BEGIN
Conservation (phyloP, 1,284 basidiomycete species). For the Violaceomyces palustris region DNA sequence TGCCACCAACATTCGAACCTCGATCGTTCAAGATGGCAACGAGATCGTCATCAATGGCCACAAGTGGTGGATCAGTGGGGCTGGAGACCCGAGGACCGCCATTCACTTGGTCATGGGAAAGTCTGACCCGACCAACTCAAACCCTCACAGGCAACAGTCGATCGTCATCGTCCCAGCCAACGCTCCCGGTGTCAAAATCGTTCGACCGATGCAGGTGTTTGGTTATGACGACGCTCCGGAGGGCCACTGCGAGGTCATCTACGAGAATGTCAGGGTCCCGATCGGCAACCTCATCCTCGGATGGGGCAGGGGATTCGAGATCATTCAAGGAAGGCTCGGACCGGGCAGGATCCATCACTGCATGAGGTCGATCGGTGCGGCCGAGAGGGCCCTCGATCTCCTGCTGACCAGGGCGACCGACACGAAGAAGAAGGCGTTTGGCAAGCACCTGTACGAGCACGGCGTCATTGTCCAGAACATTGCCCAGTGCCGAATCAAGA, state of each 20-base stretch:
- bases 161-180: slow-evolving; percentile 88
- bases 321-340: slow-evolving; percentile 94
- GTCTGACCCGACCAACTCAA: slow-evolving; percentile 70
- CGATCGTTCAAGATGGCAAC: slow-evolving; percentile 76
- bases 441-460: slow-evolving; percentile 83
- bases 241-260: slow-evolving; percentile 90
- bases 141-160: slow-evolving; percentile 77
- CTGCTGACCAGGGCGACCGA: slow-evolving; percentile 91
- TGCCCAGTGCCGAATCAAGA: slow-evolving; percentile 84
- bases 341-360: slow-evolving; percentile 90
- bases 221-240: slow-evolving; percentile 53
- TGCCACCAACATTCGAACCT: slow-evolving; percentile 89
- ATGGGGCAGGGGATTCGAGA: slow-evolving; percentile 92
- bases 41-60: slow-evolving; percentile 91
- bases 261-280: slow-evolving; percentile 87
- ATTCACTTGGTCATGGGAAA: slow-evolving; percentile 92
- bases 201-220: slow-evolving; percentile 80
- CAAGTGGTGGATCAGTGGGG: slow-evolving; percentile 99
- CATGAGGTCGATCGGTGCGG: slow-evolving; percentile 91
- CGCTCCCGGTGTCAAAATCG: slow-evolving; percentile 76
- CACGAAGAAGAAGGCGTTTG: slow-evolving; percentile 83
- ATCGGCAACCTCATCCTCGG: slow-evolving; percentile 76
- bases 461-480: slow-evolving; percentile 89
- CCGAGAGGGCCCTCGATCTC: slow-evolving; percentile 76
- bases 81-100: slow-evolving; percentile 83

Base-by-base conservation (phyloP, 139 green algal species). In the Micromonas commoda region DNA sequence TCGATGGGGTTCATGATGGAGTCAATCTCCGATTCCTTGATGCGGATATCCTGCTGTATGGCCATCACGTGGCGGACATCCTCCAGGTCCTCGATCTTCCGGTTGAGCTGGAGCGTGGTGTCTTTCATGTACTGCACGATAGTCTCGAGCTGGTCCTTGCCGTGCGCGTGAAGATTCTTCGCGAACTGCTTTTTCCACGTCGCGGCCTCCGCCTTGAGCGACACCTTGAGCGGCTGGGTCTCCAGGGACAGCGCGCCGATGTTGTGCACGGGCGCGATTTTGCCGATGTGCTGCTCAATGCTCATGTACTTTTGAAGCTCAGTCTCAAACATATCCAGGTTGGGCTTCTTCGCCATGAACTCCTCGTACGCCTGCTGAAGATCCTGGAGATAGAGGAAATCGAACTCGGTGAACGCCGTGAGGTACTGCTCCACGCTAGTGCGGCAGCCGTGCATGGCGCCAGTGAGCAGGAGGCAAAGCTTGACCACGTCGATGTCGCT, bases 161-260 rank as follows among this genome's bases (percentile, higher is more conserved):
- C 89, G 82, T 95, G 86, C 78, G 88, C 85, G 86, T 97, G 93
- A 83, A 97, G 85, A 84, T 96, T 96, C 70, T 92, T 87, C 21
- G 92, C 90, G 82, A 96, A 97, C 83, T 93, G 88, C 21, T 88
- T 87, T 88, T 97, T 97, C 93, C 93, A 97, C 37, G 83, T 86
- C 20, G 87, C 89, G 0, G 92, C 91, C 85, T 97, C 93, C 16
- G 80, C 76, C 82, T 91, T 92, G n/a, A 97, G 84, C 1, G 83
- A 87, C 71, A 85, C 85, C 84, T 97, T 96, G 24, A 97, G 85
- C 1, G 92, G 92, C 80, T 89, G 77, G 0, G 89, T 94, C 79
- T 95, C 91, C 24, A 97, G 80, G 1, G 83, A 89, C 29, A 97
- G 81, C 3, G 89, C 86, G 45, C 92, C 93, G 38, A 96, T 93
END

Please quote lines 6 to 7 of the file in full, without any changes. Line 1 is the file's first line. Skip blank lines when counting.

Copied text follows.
- bases 441-460: slow-evolving; percentile 83
- bases 241-260: slow-evolving; percentile 90